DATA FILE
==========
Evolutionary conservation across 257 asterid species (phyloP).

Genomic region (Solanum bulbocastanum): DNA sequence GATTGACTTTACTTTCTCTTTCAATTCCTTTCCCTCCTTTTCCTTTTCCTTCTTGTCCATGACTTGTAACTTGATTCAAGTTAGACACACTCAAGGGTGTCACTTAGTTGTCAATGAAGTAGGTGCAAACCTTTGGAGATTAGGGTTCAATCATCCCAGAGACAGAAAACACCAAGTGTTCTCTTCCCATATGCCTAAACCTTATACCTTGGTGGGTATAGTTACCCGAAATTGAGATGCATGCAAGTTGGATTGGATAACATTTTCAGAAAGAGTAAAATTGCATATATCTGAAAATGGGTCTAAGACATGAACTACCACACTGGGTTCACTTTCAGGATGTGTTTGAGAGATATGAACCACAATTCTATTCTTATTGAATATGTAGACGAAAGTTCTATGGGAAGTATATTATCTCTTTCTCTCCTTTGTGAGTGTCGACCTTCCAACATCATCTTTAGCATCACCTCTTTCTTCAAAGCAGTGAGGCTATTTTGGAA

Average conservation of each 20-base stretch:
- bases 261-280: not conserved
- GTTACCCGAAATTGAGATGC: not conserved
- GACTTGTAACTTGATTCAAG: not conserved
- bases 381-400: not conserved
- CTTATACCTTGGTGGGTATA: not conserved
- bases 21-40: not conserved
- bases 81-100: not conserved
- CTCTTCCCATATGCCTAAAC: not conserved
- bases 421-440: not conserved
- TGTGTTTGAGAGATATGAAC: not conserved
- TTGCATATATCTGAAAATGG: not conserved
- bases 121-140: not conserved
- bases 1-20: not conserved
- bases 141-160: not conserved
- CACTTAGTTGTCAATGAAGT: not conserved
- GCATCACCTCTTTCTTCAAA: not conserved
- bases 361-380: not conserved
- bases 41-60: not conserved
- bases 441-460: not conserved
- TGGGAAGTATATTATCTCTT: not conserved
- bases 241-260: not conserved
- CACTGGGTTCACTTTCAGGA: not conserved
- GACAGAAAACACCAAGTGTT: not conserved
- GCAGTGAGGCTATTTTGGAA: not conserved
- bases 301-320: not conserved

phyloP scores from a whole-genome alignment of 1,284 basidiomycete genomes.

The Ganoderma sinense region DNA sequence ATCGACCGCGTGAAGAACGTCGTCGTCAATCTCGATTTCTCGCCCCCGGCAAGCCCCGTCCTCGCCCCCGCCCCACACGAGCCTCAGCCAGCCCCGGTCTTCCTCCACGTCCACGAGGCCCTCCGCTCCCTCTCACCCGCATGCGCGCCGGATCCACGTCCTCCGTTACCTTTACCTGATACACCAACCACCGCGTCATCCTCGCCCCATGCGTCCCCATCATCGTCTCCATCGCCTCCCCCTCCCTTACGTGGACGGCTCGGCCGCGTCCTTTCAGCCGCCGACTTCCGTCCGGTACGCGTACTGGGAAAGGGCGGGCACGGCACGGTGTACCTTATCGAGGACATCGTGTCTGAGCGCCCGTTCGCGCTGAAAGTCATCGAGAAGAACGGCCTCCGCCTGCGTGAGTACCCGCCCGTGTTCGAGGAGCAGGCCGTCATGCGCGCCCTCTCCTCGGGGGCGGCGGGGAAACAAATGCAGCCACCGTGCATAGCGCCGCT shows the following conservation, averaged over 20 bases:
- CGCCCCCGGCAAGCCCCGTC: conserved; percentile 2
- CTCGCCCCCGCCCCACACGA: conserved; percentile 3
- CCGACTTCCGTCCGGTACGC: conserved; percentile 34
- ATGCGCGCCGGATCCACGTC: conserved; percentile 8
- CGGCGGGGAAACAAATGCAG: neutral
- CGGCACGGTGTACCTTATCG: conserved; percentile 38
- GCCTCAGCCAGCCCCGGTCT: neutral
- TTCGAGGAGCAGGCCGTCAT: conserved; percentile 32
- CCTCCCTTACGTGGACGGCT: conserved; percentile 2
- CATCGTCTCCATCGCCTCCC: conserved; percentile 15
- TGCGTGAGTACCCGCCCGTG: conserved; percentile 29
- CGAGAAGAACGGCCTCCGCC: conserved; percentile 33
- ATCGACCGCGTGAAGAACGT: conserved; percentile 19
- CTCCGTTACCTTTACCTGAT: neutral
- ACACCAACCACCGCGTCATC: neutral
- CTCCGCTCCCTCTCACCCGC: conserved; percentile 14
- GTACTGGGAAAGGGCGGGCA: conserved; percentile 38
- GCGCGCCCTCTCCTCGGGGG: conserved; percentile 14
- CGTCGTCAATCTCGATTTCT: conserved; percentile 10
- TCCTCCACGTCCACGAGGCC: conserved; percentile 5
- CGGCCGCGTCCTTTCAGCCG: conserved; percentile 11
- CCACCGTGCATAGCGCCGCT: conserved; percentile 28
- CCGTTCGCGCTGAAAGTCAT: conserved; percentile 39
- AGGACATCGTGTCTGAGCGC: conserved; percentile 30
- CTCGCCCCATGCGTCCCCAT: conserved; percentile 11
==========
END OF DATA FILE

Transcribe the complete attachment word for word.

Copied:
Evolutionary conservation across 257 asterid species (phyloP).

Genomic region (Solanum bulbocastanum): DNA sequence GATTGACTTTACTTTCTCTTTCAATTCCTTTCCCTCCTTTTCCTTTTCCTTCTTGTCCATGACTTGTAACTTGATTCAAGTTAGACACACTCAAGGGTGTCACTTAGTTGTCAATGAAGTAGGTGCAAACCTTTGGAGATTAGGGTTCAATCATCCCAGAGACAGAAAACACCAAGTGTTCTCTTCCCATATGCCTAAACCTTATACCTTGGTGGGTATAGTTACCCGAAATTGAGATGCATGCAAGTTGGATTGGATAACATTTTCAGAAAGAGTAAAATTGCATATATCTGAAAATGGGTCTAAGACATGAACTACCACACTGGGTTCACTTTCAGGATGTGTTTGAGAGATATGAACCACAATTCTATTCTTATTGAATATGTAGACGAAAGTTCTATGGGAAGTATATTATCTCTTTCTCTCCTTTGTGAGTGTCGACCTTCCAACATCATCTTTAGCATCACCTCTTTCTTCAAAGCAGTGAGGCTATTTTGGAA

Average conservation of each 20-base stretch:
- bases 261-280: not conserved
- GTTACCCGAAATTGAGATGC: not conserved
- GACTTGTAACTTGATTCAAG: not conserved
- bases 381-400: not conserved
- CTTATACCTTGGTGGGTATA: not conserved
- bases 21-40: not conserved
- bases 81-100: not conserved
- CTCTTCCCATATGCCTAAAC: not conserved
- bases 421-440: not conserved
- TGTGTTTGAGAGATATGAAC: not conserved
- TTGCATATATCTGAAAATGG: not conserved
- bases 121-140: not conserved
- bases 1-20: not conserved
- bases 141-160: not conserved
- CACTTAGTTGTCAATGAAGT: not conserved
- GCATCACCTCTTTCTTCAAA: not conserved
- bases 361-380: not conserved
- bases 41-60: not conserved
- bases 441-460: not conserved
- TGGGAAGTATATTATCTCTT: not conserved
- bases 241-260: not conserved
- CACTGGGTTCACTTTCAGGA: not conserved
- GACAGAAAACACCAAGTGTT: not conserved
- GCAGTGAGGCTATTTTGGAA: not conserved
- bases 301-320: not conserved

phyloP scores from a whole-genome alignment of 1,284 basidiomycete genomes.

The Ganoderma sinense region DNA sequence ATCGACCGCGTGAAGAACGTCGTCGTCAATCTCGATTTCTCGCCCCCGGCAAGCCCCGTCCTCGCCCCCGCCCCACACGAGCCTCAGCCAGCCCCGGTCTTCCTCCACGTCCACGAGGCCCTCCGCTCCCTCTCACCCGCATGCGCGCCGGATCCACGTCCTCCGTTACCTTTACCTGATACACCAACCACCGCGTCATCCTCGCCCCATGCGTCCCCATCATCGTCTCCATCGCCTCCCCCTCCCTTACGTGGACGGCTCGGCCGCGTCCTTTCAGCCGCCGACTTCCGTCCGGTACGCGTACTGGGAAAGGGCGGGCACGGCACGGTGTACCTTATCGAGGACATCGTGTCTGAGCGCCCGTTCGCGCTGAAAGTCATCGAGAAGAACGGCCTCCGCCTGCGTGAGTACCCGCCCGTGTTCGAGGAGCAGGCCGTCATGCGCGCCCTCTCCTCGGGGGCGGCGGGGAAACAAATGCAGCCACCGTGCATAGCGCCGCT shows the following conservation, averaged over 20 bases:
- CGCCCCCGGCAAGCCCCGTC: conserved; percentile 2
- CTCGCCCCCGCCCCACACGA: conserved; percentile 3
- CCGACTTCCGTCCGGTACGC: conserved; percentile 34
- ATGCGCGCCGGATCCACGTC: conserved; percentile 8
- CGGCGGGGAAACAAATGCAG: neutral
- CGGCACGGTGTACCTTATCG: conserved; percentile 38
- GCCTCAGCCAGCCCCGGTCT: neutral
- TTCGAGGAGCAGGCCGTCAT: conserved; percentile 32
- CCTCCCTTACGTGGACGGCT: conserved; percentile 2
- CATCGTCTCCATCGCCTCCC: conserved; percentile 15
- TGCGTGAGTACCCGCCCGTG: conserved; percentile 29
- CGAGAAGAACGGCCTCCGCC: conserved; percentile 33
- ATCGACCGCGTGAAGAACGT: conserved; percentile 19
- CTCCGTTACCTTTACCTGAT: neutral
- ACACCAACCACCGCGTCATC: neutral
- CTCCGCTCCCTCTCACCCGC: conserved; percentile 14
- GTACTGGGAAAGGGCGGGCA: conserved; percentile 38
- GCGCGCCCTCTCCTCGGGGG: conserved; percentile 14
- CGTCGTCAATCTCGATTTCT: conserved; percentile 10
- TCCTCCACGTCCACGAGGCC: conserved; percentile 5
- CGGCCGCGTCCTTTCAGCCG: conserved; percentile 11
- CCACCGTGCATAGCGCCGCT: conserved; percentile 28
- CCGTTCGCGCTGAAAGTCAT: conserved; percentile 39
- AGGACATCGTGTCTGAGCGC: conserved; percentile 30
- CTCGCCCCATGCGTCCCCAT: conserved; percentile 11